The international service of Czech Radio 
20-5-2019, 22:59 UTC
Alon Raab, Oregon, USA


Vltava As a child in Jerusalem of the 1960s, Football was my true love. In addition to starring on the Lions of Judea team, I also went to many matches with my father. The chase after the ball, the elegant dribbling, the powerful shots on goal always were preceded, during international matches, by the playing of the national anthems. We stood to sing the Israeli "Hatikva" ("The Hope") with its evocative words about "being a free people in the land of Zion and Jerusalem," and beautiful music. Only in an eighth grade music class did I learn that the melody was adapted from Bedrich Smetana's "The Moldau," part of his "Ma Vlast". He was describing not the Jordan river I knew so well but the Vlatava/Moldau river of his land. Its flowing through Bohemia, over rapids, through Prague, and into the Elbe, were far from my homeland, but the sense of beauty he created was familiar.


The Plastic People of the
Universe My youth was a time of rebellion- against the constricting school, government policies, and everything that I understood to be "bourgeois." I found kindred spirits in literary and historical characters and one day, in an article in an "underground" paper shared with fellow rebels, also in "The Plastic People of the Universe." Their name reminded me of the scene in the film "The Graduate" where "plastic people"- those who have sold their souls for money, are mocked, but here it was with good-natured self-irony. A short time later I heard , on a late night music show, about them and their music. Several tracks from "Egon Bondy's Happy Hearts Club Banned," which were smuggled to the west, were played and in spite of the language barrier, their mix of Jazz, Rock, Classical, and Folk, captivated me at once. My love intensified when I heard about how with humor they tried to create an original music and way of life. I rooted for them as they played, without a state license, in remote farmhouses, and how they and their fans hiked through the woods to evade the police, only to be attacked and arrested. I admired their courage and sense of solidarity with other banned artists, and though I was living in a western country, their desire to be true to their unique vision of music and life found a direct track to my heart.


From the New World In my early 20's, on the plane, leaving my country to live abroad, I heard Antonin Dvorak's Symphony number 9, "From the New World." I carried with me Kafka's "America" and Kerouac's "Lonesome Traveler" and they and the music were a perfect accompaniment to what I was feeling- a mixture of sadness, worry, and excitement about the unknown land and future facing me. The music was classical but with hints of Czech folk songs, Native American music, and African American spirituals, creating a melting pot, and a promise for a place where one could re-invent oneself anew, while still mainting ties to one's heritage and ancestors.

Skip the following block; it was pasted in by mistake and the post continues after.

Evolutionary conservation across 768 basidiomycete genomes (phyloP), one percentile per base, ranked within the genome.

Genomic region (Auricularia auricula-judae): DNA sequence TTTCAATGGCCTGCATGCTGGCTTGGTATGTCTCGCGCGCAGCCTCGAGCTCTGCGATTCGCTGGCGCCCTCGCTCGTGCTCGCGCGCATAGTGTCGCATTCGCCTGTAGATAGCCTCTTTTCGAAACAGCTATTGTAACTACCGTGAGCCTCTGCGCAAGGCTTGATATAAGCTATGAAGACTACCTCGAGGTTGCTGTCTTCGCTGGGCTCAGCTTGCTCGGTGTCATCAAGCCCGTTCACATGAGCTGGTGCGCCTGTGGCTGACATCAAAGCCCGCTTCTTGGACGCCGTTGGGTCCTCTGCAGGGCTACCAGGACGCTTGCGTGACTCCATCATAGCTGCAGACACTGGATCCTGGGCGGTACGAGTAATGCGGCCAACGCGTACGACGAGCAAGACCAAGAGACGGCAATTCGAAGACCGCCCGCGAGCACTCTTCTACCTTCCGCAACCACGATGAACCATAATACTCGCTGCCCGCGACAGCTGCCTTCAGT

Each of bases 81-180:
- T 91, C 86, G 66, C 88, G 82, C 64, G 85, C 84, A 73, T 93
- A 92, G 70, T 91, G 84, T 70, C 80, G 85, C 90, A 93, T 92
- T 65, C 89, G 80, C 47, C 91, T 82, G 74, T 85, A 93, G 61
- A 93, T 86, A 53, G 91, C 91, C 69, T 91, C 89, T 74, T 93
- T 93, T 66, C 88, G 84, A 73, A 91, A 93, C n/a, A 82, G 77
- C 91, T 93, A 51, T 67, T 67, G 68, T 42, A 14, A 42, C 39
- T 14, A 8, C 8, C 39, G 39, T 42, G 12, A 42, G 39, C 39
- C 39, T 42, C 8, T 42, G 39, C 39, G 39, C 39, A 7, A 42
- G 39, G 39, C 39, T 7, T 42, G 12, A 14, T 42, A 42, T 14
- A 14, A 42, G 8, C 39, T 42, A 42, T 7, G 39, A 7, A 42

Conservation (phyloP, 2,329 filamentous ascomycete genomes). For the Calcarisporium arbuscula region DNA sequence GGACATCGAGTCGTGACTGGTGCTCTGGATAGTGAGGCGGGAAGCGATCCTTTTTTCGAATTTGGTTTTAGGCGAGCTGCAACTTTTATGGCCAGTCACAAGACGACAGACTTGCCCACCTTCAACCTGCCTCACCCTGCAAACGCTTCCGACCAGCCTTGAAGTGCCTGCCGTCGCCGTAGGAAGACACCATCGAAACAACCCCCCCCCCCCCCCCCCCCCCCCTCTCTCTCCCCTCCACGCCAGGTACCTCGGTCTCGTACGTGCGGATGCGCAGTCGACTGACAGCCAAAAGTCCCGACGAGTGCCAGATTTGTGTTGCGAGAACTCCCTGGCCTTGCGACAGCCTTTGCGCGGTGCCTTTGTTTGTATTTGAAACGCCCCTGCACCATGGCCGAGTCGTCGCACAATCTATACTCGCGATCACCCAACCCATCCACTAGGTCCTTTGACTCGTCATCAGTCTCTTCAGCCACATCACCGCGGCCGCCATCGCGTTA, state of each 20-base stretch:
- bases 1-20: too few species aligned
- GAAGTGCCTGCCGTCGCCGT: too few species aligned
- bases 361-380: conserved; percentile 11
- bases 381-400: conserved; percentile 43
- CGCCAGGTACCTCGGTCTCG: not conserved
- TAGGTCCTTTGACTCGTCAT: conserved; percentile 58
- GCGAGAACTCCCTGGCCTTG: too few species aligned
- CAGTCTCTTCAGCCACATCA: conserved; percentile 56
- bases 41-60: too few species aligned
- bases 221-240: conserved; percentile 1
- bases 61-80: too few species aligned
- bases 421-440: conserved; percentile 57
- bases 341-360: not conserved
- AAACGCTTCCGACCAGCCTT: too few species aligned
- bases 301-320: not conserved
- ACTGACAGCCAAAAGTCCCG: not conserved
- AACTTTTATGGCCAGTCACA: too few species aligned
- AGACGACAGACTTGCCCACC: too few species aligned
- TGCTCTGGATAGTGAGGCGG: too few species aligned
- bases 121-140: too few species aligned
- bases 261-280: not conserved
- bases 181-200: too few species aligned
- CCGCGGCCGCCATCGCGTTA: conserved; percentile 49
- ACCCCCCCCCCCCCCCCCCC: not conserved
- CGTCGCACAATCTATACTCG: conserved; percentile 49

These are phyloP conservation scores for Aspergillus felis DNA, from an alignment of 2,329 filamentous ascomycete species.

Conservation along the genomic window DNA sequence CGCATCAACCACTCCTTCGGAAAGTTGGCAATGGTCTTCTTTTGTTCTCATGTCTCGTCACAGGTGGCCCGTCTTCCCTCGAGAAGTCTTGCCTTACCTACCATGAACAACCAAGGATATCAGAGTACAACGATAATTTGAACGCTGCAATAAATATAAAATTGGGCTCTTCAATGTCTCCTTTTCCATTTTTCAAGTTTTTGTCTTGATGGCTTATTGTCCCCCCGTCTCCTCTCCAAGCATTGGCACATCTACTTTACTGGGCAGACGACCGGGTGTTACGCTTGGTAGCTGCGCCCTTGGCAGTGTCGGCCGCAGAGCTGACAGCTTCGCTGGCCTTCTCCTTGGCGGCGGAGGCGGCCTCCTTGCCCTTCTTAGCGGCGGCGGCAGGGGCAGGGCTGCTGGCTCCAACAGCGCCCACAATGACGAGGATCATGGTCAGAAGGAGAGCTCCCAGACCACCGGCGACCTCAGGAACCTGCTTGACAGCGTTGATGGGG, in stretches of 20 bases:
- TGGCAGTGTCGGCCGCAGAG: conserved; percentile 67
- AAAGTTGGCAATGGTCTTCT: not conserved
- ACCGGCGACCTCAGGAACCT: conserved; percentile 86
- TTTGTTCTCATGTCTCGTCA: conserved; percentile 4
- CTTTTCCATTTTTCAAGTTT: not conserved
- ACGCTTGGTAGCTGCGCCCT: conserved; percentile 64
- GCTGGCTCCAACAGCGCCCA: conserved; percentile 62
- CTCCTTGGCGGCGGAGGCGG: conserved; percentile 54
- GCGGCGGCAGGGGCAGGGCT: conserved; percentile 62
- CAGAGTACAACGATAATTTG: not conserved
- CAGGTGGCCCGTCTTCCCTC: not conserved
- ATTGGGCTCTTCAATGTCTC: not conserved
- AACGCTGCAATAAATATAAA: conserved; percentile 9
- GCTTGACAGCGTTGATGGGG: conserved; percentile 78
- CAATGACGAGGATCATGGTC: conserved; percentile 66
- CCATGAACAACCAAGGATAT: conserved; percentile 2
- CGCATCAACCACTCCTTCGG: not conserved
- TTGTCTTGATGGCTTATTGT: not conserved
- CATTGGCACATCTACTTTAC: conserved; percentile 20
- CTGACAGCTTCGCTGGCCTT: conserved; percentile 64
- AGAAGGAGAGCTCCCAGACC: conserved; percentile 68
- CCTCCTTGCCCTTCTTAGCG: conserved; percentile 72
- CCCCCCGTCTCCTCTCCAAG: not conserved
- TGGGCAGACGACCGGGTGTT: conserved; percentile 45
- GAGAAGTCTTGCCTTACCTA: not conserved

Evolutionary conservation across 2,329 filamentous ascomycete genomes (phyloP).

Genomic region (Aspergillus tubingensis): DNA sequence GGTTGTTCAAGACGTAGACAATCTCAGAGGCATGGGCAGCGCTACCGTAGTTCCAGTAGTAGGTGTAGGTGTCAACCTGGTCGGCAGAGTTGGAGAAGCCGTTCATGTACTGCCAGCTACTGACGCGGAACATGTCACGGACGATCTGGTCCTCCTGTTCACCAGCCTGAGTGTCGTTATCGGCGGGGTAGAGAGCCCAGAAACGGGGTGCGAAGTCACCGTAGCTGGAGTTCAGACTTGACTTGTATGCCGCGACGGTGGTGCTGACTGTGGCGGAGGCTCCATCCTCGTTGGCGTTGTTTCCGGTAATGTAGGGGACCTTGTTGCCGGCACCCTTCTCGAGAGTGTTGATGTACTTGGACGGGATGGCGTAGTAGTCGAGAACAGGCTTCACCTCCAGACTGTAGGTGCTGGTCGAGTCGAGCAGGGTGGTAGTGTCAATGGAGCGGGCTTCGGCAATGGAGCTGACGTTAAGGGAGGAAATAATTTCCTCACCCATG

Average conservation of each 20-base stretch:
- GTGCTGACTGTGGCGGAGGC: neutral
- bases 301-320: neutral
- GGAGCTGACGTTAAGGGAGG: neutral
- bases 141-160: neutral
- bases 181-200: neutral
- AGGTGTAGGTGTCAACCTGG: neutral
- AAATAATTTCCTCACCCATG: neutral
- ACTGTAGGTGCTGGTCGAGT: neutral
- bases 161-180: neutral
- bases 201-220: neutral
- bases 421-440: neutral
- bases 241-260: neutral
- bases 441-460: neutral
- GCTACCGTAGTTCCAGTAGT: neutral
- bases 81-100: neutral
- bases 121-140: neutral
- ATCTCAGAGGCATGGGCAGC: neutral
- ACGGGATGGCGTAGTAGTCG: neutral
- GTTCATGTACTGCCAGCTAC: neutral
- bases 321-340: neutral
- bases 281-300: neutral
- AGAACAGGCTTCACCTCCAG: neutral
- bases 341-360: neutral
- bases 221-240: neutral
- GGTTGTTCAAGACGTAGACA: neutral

The Cunning Little Vixen A long lasting relationship had just ended and I am feeling a sense of abandonment and a yearning to be with the woman who for many years was my beloved. In the music library I find an album with the enticing name- "The Cunning Little Vixen" by Leon Janacek. Opera is not my favorite kind of music but the name draws me in. The first notes transform me to the world of animals where everything is possible. The badger, Dragonfly, and fox (called "sharp ears") become my friends. They are smart, resourceful, and free spirits, and the always-returning cycles of nature they experience, remind me that everything is possible, and that one day I again will find love.


Vaclav Havel 1989 I was happy when the Soviet Union and the Eastern Bloc collapsed, and especially when it was done with minimal bloodshed. I followed the "Velvet Revolution" and the way it showed that it is possible to bring change on a societal level in a way that is peaceful, imaginative, and with humor. The fact that many of those who played an important part in bringing about the change were writers, artists, and musicians whose works were once banned and they themselves were arrested or exiled, was even sweeter. When Vaclav Havel became president and invited the American rock musician Frank Zappa to his inauguration and later when Lou Reed appeared with Czech musicians to packed halls in Prague, I knew that the Czech Republic is on the right path: A country which invites such dreamers and rebels to its official ceremonies knows what is truly important in this life.

Hours with my father at Football matches, youthful rebellion, healing for a broken heart, humor- these are some of the faces of Czech music for me. I have never been to the Czech republic but at different times in my life its musical sounds were loyal friends , which I hope will continue to accompany me on this journey.

Alon Raab
Oregon, USA